Amid coronavirus siege, California cannabis sales soar
The coronavirus pandemic and the prospect of spending extended amounts of time sheltered in place have Californians stocking up on all kinds of items — toilet paper, hand sanitizer and guns to name just a few.
And, based on an informal survey of cannabis dispensaries and delivery services conducted by The Times this week, they are also getting a whole lot of weed.
At Eaze, a San Francisco-based tech platform that coordinates in-state dispensary-to-consumer deliveries, the average order volume was up 38% on March 16 over a typical Monday, according to company spokeswoman Elizabeth Ashford. Also up were the number of deliveries (which increased 38%), first-time deliveries (up 51%) and the number of people signing up through the Eaze website (up 105%).
“We’ve seen increases in all these categories statewide since March 13,” Ashford said.
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It’s a similar story from sampling of bricks-and-mortar dispensaries, including MedMen (with 11 doors across California, it’s like the cannabis equivalent of Starbucks).
According to a representative, MedMen has seen substantial increases in online orders for both in-store pickup and deliveries, the number of the latter double compared to the similar time a week ago. At Airfield Supply Company in San Jose, overall sales started to spike on March 12, said chief marketing officer Chris Lane, and have been up about 25% each day since then. “[And] on Friday [March 13], we saw an almost 100% increase in deliveries over what’s typical,” Lane told The Times.
According to Kiana Anvaripour, chief marketing officer for upscale L.A. dispensary Sweet Flower, sales had already been on the rise since the beginning of March and spiked substantially in recent weeks. “Sales are up two to three times,” she said. “And we’ve seen a five to six times increase in deliveries with an average delivery spend up by 40%. It’s just bananas.”
When it comes to what, specifically, customers are buying, the dispensaries we checked in with report that flower (a.k.a. the dried buds of the marijuana plant) remains the top-selling category but that there has been a noticeable rise in the edibles category (THC-infused gummies, chocolates and the like). Sweet Flower and Airfield Supply Company both point to Kiva Confections’ Midnight Blueberry Camino gummies with 5 mg THC and 1 mg of CBN per piece (CBN is a cannabinoid associated with inducing a restful night’s sleep) as being particularly popular.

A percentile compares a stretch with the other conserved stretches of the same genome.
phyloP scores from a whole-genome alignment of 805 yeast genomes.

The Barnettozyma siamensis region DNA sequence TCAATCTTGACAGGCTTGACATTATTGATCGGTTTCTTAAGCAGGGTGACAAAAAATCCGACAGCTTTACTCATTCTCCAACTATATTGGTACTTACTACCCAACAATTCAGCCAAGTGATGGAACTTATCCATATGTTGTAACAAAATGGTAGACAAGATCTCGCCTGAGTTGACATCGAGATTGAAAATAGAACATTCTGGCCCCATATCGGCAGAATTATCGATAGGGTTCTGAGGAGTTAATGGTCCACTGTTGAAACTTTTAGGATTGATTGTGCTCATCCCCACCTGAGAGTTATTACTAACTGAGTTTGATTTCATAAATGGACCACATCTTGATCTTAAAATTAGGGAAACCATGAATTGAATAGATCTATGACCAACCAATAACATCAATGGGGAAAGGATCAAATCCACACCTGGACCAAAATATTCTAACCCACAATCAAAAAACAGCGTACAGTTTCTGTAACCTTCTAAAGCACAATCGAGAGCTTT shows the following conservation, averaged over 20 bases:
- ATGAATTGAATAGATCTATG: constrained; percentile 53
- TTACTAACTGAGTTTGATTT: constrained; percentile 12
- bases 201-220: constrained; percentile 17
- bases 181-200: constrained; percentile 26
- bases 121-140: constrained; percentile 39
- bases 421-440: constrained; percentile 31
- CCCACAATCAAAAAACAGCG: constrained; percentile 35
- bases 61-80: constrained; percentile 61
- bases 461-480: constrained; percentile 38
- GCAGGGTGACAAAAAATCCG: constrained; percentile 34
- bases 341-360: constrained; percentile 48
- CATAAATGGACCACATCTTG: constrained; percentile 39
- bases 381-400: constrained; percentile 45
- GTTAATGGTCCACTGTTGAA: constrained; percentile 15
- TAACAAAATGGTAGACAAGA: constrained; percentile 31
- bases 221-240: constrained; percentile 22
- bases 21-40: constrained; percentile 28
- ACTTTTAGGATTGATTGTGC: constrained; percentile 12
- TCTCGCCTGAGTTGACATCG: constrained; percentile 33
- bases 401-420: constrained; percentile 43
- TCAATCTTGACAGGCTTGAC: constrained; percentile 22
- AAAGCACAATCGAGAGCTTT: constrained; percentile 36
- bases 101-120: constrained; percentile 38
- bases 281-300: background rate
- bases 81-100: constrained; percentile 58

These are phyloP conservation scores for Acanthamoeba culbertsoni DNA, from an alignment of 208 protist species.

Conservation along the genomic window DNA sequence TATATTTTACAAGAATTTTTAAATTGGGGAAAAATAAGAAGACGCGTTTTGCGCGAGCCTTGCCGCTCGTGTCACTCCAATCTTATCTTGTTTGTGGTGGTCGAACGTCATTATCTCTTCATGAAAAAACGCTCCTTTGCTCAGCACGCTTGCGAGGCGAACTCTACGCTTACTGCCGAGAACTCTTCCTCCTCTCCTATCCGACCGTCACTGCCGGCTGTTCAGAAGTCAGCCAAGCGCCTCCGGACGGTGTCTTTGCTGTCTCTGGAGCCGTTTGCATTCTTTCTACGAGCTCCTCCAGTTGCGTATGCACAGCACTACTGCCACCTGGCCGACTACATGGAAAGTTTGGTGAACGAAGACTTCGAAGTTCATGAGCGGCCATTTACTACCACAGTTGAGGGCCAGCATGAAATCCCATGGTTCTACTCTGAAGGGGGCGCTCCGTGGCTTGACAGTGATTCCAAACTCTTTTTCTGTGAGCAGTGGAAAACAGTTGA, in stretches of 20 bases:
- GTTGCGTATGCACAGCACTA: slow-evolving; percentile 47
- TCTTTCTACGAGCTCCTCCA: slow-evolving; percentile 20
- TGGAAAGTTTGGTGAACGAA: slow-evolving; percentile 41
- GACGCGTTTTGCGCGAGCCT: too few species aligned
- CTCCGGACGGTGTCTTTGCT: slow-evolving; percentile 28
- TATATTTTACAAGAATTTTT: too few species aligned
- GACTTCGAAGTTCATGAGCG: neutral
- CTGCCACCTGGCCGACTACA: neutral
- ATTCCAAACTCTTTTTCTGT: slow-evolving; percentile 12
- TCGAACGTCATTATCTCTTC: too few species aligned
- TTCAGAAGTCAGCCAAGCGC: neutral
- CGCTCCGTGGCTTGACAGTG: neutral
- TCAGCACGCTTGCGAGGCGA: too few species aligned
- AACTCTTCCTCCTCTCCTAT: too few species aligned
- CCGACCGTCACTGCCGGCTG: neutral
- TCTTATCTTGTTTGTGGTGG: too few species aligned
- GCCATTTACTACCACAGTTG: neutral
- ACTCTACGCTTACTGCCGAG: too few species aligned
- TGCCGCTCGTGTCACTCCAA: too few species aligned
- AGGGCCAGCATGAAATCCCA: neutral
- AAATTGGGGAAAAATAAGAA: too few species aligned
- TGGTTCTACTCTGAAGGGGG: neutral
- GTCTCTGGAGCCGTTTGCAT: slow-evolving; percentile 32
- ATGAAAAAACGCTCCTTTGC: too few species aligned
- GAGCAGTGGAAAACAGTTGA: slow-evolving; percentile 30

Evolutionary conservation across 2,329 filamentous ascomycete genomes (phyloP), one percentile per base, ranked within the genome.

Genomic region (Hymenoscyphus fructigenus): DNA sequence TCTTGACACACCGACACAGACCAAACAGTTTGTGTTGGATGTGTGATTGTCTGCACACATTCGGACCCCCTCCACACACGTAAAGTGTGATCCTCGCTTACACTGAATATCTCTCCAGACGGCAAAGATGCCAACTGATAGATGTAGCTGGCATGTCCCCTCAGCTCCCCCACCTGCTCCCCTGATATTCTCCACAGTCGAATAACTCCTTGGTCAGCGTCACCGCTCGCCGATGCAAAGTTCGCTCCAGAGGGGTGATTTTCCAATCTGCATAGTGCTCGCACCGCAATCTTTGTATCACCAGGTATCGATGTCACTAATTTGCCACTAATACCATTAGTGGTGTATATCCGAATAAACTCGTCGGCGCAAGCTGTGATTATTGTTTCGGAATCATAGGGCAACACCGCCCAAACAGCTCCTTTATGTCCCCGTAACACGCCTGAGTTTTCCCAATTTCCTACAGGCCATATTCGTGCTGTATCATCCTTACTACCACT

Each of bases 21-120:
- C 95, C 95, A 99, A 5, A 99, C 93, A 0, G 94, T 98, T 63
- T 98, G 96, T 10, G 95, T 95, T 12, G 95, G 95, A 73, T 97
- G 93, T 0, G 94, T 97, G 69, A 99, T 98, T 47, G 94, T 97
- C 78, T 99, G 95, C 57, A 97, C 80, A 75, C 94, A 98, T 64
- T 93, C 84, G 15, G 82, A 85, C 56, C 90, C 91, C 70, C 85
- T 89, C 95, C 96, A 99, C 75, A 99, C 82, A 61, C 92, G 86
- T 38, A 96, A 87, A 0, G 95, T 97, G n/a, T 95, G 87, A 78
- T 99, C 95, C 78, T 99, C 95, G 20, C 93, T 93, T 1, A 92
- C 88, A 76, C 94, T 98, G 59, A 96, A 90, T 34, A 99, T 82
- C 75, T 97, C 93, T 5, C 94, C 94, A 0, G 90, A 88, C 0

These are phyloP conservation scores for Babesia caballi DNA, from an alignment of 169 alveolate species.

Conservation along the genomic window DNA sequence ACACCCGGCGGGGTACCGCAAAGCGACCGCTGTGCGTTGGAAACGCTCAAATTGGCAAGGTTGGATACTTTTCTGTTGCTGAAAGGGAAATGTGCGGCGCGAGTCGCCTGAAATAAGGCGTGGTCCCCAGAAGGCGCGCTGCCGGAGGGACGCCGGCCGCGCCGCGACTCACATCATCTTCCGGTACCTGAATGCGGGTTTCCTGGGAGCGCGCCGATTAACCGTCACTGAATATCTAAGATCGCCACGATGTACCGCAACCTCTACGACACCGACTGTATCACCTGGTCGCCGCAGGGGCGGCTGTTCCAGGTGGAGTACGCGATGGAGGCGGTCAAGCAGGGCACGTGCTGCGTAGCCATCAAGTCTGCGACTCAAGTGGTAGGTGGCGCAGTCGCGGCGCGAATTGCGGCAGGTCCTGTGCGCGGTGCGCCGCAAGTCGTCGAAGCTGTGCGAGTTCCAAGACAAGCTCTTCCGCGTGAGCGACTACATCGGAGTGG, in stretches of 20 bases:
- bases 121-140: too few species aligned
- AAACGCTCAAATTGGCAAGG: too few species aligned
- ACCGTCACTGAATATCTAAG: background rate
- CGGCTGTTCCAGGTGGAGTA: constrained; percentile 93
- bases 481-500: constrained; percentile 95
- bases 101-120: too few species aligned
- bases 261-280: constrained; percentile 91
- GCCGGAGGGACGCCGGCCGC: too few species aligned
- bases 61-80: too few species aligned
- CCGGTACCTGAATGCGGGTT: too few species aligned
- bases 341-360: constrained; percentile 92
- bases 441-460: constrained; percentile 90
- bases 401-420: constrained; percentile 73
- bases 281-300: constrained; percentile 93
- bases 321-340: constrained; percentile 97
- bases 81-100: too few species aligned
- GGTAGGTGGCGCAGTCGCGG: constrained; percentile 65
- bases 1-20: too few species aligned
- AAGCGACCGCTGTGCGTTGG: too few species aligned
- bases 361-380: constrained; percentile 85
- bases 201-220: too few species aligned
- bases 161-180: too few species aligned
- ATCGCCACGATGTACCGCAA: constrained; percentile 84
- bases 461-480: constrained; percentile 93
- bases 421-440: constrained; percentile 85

The representatives contacted emphasized that the health and safety of their employees and customers remained their No. 1 priority. “I do want to emphasize that the situation is not good for anyone,” Ashford said of the coronavirus pandemic. “I want to be really clear that this is not a boom time for anyone.”
State regulations governing the sale of cannabis-containing products have given dispensaries a few extra hoops to jump through, according representatives for the brands contacted by The Times.
To supplement soap and water, companies from French luxury giant LVMH to L.A. distillery Amass are getting into the business of hand sanitizers to help fight the coronavirus pandemic.
One example is curbside pickup, which is a simple way to increase the social distancing to help prevent the spread of the virus. Although it’s no-brainer for tasks such as groceries, dry cleaning and pet medications, it has been less so when buying cannabis-containing products from a licensed dispensary.
“We [just] got approval from the state to expand to curbside pickup, which is something that was previously not part of the regulations. So we had to request it,” Lane said. “Now that we’ve gotten the approval, we’ll be launching that imminently.”
Locally, Sweet Flower added curbside pickup to its social-distancing strategy at its Arts District, Melrose and Studio City locations.
Response to the coronavirus pandemic has also resulted in some bigger challenges to the states’ cannabis businesses.
An emergency “shelter-in-place” order issued Monday for seven Bay Area counties asked residents to stay at home through April 7 except for essential needs, which included trips to the doctor, pharmacy or grocery store but didn’t specifically address cannabis dispensaries, which cater to a medical clientele as well as a recreational one.
That state of limbo started to clear up city by city late Tuesday when the San Francisco Department of Public Health weighed in, announcing on Twitter that, “Cannabis is an essential medicine for many San Francisco residents. Dispensaries can continue to operate as essential businesses during this time, while practicing social distancing and other public health recommendations.”
Likewise, San Jose, according to communications director Rosario Neaves, is interpreting medical cannabis as falling under the “health-care operations” provision of the order and, therefore, is allowing dispensaries to remain open. “We realize there are some dispensaries that operate as medical and others as recreational,” Neaves said, “but we’re not currently making any distinction.”
Lane feels certain that this is a pivotal moment for cannabis retail, likening it to the paradigm-shift caused by Amazon Prime’s two-day delivery program. “It made online shopping more convenient than brick-and-mortar,” he said. “and created that instant gratification moment.
“I think what we’re seeing here is that exponential hockey-stick [graph] moment,” Lane said. "[The coronavirus] was a forcing function, and now hundreds and hundreds of people are having a great positive first-delivery experience that could really change the way people think about purchasing cannabis moving forward. I think this is cannabis’ Amazon Prime moment.”
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